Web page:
street-fighter-c64-congratsWhen it comes to addressing the subject of maneuverability in this game, tread carefully. Don’t forget that the microphones at the time had a lever for a joystick with a single button. You can probably imagine how hard it is to make all the possible shots in the arcade version of the game that has 6 buttons, 3 punches and 3 kicks. It is a combination of the single and multi-directional button would eventually will trigger the various fighting techniques of Ryu. It is not the intensity of the blow that’s important here. Everything is delivered with the same force. The contact areas on the other hand, are rather vague. Sometimes you touch the enemy by hitting 1m into the empty space front of him, sometimes you miss. As we are not quite sure what we’re doing, the developer had the presence of mind to show a kind of black spot when we strike a blow and we hit.

You want sound? “Hear” you go!

There are no sound effects. As soon as the music is on, this is the only sound you will hear during the game. And that’s OK because it is really rather good, quite a success, I’d say. The lively rhythm will drive you to defend yourself and to tackle head on each arena! See extract below.

 

The NTSC version was a big surprise!

When writing this article I naturally had to widen my video game culture by doing further research on this subject. Having got bored of waiting for the original cassette tape that I have to load and also for the sake of ease, I quickly turned to the emulated version of the game. Then during the course of a ROM, surprise! I launched the U.S. version and right from the title screen, what a difference. A total difference in the game! Even the music is different. Then memories came flooding back that back then, sometimes each continent has its own version, and this is the case because as I mentioned in the introduction, the NTSC version was developed by Pacific Dataworks International. And I must say they really worked better. But as pictures always speak for themselves, I put together a quick comparison video just below.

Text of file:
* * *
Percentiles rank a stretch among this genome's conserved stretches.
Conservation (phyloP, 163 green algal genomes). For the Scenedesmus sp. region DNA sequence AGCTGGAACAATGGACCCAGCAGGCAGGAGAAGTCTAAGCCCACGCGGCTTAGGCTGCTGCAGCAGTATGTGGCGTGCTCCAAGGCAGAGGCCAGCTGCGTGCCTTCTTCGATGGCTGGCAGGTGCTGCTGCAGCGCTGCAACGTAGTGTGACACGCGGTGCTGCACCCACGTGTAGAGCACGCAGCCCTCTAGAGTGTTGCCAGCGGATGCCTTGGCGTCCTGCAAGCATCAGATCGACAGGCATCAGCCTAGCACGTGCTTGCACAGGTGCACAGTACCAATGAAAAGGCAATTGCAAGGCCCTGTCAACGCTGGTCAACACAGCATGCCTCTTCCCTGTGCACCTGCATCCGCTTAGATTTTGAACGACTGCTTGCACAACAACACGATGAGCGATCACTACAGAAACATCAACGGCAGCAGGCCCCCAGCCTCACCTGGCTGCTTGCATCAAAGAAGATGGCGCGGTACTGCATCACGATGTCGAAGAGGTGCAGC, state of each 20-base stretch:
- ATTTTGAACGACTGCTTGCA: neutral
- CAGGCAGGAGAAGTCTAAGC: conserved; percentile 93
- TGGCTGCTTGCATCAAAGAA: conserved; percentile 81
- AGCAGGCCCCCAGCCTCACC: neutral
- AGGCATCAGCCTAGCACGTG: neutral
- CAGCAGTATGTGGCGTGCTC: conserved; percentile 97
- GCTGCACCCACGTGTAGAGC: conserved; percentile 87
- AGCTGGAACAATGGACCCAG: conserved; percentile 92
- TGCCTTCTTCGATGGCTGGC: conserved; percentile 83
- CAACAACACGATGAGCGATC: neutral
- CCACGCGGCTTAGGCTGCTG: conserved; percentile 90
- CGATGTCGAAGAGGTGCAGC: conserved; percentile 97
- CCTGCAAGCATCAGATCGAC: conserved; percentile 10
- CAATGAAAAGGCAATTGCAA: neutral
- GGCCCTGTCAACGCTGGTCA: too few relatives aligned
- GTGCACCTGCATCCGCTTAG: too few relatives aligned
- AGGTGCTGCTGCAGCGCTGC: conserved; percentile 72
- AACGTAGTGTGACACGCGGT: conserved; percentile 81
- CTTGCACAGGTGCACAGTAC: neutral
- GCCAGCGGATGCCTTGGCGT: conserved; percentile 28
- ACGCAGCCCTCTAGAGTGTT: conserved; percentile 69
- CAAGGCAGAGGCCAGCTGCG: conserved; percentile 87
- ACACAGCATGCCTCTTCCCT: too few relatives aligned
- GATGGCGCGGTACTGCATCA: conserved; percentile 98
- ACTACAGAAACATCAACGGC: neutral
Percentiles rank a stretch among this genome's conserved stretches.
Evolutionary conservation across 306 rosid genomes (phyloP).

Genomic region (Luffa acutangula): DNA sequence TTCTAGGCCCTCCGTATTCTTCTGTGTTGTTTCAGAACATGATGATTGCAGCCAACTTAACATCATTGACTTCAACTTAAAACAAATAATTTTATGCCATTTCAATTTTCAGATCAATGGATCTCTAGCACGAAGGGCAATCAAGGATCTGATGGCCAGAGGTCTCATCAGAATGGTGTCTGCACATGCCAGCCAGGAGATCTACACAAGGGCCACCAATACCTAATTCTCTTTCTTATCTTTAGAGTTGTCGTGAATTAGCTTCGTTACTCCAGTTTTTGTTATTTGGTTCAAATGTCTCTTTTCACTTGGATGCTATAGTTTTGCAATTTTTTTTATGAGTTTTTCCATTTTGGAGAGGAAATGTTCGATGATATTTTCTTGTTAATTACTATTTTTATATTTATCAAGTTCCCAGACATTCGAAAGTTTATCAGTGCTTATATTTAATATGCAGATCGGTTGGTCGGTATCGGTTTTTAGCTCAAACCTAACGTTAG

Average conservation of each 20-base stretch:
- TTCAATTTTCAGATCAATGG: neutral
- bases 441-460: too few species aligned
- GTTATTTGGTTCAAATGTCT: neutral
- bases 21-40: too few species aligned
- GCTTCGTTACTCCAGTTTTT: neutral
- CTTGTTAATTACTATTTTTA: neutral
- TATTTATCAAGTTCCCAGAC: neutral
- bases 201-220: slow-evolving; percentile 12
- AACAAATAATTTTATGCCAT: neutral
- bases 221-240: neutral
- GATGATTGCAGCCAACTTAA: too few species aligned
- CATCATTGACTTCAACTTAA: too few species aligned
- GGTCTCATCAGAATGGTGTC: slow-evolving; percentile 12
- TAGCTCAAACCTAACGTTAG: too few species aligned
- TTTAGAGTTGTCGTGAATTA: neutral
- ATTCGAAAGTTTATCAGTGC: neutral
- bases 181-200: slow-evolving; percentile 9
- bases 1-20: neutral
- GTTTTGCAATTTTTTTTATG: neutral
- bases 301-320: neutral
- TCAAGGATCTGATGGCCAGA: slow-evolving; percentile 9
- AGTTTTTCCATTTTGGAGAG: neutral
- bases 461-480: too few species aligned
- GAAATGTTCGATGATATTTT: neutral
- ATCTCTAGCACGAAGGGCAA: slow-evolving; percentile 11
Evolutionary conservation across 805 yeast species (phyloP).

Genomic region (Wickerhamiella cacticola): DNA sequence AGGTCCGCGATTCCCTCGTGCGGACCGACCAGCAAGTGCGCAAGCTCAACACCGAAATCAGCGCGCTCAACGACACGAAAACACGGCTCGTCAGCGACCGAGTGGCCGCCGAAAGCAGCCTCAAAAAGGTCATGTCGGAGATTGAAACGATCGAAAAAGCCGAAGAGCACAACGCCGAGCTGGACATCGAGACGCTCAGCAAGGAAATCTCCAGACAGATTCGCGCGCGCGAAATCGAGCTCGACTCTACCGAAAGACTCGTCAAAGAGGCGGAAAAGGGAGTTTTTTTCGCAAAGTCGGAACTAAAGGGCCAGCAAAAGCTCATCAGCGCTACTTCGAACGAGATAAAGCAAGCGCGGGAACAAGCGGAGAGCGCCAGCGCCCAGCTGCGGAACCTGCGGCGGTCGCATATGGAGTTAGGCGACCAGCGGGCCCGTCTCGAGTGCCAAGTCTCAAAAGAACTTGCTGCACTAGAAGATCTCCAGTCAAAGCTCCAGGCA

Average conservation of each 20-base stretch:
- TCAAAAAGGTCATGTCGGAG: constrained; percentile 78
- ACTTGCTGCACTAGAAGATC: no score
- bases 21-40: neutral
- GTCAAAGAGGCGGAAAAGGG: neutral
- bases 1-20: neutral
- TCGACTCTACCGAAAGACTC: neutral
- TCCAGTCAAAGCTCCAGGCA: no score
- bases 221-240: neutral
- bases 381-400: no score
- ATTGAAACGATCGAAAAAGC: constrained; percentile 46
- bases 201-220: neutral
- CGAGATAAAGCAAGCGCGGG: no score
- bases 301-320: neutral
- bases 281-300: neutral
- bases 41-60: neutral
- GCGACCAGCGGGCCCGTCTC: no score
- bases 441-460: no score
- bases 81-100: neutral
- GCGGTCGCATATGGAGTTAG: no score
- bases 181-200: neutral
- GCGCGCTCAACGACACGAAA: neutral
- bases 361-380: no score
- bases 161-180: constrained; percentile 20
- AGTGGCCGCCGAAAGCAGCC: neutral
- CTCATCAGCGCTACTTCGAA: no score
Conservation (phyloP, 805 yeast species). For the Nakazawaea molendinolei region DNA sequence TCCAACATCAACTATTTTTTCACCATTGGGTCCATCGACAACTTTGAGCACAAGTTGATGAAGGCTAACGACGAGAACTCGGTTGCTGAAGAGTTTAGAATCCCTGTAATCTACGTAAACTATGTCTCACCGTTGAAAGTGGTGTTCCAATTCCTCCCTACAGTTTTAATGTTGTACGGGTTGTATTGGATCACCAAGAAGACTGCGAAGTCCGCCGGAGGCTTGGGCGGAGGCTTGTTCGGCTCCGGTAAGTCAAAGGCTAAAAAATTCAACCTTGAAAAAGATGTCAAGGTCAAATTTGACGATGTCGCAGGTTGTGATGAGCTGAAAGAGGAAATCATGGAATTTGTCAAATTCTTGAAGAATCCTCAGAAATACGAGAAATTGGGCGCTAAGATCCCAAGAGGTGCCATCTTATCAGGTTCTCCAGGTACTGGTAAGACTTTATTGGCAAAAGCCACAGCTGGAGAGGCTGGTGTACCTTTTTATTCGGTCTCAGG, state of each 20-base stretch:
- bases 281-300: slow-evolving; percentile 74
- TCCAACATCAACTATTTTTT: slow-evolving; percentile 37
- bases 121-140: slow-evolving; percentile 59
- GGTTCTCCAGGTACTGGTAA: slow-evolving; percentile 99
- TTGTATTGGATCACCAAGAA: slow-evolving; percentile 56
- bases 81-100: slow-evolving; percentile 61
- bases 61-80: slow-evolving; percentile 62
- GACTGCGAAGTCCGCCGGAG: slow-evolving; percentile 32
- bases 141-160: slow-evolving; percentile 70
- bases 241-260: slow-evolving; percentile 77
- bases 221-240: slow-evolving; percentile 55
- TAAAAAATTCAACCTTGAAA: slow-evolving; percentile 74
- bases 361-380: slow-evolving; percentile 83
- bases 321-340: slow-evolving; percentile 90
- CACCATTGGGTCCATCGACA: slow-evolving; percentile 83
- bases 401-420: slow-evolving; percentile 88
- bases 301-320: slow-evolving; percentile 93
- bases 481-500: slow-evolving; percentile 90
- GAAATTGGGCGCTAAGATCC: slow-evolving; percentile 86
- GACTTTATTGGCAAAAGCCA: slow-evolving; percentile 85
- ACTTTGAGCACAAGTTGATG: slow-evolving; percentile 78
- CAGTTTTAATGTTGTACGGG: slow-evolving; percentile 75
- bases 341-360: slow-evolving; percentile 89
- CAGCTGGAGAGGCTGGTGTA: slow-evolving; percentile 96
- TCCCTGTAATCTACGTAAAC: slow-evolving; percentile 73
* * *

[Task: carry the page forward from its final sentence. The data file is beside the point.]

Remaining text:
It’s like this at Commodore

For added perspective, you can see in the instructions that I attached to this article that the joystick connection varies depending on the version you have … Minor flaws of the C64. On the NTSC version you plug the joystick in port 1 #1 and #2 in port 2, which seems logical. But the PAL version is the other way around …

How do the others do it?

Here’s a brief overview of “equivalent” 8-bit versions of CPC, Spectrum and also the original Arcade. Just to really bore the socks off you.